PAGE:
Tips and advice

Car valuations: how to price your car

Our guide on how to get an accurate valuation of your used car, and pay the right price for its replacement

How to value a used car

You may be considering selling your car if you find you’re not using it enough or are looking to buy yourself an upgrade, but used car prices in the UK have been unpredictable over the past few years due to world events and supply shortages.

This can make finding the book value of your car harder, and when it comes time to sell your car, it can be difficult to calculate a fair asking price. However, there are tools to make it easy, whether it’s using a free used car price guide or entering your registration number using the valuation tool on our sister site Auto Express to get an up-to-date figure.

Your car’s trade-in value is likely not to be the best price you’ll get for it if you were to put in the time and effort to get the maximum market value for your car. Many services, such as webuyanycar.com, exist to give you an instant valuation for your car and while they may guarantee to buy your car and save you time, the offers can be disappointing, and negotiated even further down in person. If you can, it’s worth the research to work out how much your car is worth using an online car calculator or looking through car listings to estimate your car’s value against that of similar models for sale.

Service history, repair history, mileage, trim levels and year of manufacture are just a few of the factors to consider to estimate a car’s value so you know how to price your car. If you need to sell a car quickly and attract buyers’ attention, you may want to put it up for a lower, more attractive price; knowing the car’s value means you’re aware of the discount you’re offering. Ask for too much, on the other hand, and you’ll find the car fails to attract any attention at all.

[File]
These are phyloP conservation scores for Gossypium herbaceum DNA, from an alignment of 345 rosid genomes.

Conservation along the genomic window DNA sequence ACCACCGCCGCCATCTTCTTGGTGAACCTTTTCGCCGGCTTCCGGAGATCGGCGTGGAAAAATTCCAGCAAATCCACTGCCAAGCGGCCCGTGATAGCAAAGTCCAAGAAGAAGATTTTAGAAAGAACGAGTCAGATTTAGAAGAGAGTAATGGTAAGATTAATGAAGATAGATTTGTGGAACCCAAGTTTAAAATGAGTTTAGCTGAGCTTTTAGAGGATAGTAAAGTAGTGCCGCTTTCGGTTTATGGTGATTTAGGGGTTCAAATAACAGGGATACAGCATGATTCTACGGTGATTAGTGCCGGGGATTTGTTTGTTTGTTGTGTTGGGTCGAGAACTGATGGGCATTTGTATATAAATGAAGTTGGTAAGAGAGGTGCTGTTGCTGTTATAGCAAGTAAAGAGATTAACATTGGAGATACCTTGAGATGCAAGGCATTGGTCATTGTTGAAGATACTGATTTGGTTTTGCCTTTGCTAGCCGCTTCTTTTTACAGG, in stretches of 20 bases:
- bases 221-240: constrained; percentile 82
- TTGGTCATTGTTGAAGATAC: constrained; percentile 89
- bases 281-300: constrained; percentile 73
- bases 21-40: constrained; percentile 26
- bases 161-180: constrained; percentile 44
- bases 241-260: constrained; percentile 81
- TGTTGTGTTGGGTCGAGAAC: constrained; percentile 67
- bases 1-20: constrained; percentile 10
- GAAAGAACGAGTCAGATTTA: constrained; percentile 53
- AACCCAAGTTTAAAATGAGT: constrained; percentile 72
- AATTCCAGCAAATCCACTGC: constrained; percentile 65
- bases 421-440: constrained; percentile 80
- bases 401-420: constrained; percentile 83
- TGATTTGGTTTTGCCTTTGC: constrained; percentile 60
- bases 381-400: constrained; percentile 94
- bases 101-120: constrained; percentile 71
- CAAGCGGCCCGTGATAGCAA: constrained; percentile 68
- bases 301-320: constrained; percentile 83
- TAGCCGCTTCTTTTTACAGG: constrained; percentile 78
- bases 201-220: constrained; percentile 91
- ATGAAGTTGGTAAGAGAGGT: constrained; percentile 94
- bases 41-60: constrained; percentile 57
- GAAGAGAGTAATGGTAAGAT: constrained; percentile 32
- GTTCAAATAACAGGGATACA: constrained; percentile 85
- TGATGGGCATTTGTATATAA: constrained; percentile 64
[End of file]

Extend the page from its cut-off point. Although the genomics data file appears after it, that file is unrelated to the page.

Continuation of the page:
Getting an accurate valuation of your car can also come in useful if your car is written off and you need to know whether the insurer’s settlement is fair or not. For cars on a PCP finance plan it also helps you make the decision to buy it outright or hand it back.

Every car has its own history and no one used car is identical to another. Each will have a unique service history, number of previous owners and total mileage – all which need to be factored in when working out a car’s value. These tips will help you find out how to get the best deal by setting an accurate price.

How much is my car worth?

Ferrari forecourt

Some new mainstream cars can lose as much as 60% of their value in the first three years of ownership. This is a general figure, however, and the actual loss depends on the type of car in question, because some more prestigious or sought after models can actually increase in value. 

In general, you’ll have to consider three main variables when working out the value of your car: the vehicle’s age, mileage and condition. Other factors also have an influence, such as whether the car has an automatic or manual gearbox, and whether the car has a petrol, diesel, hybrid or electric powertrain. Market demands can have an influence on this, so valuations can go out of date in a matter of months.

It’s easy to overlook, but your car’s value also depends on where in the country it is. Used car prices tend to be higher in the south compared to the north. The time of year can also have an effect on your car’s value – you’ll find that convertible car prices go up during spring, and SUVs in autumn and winter.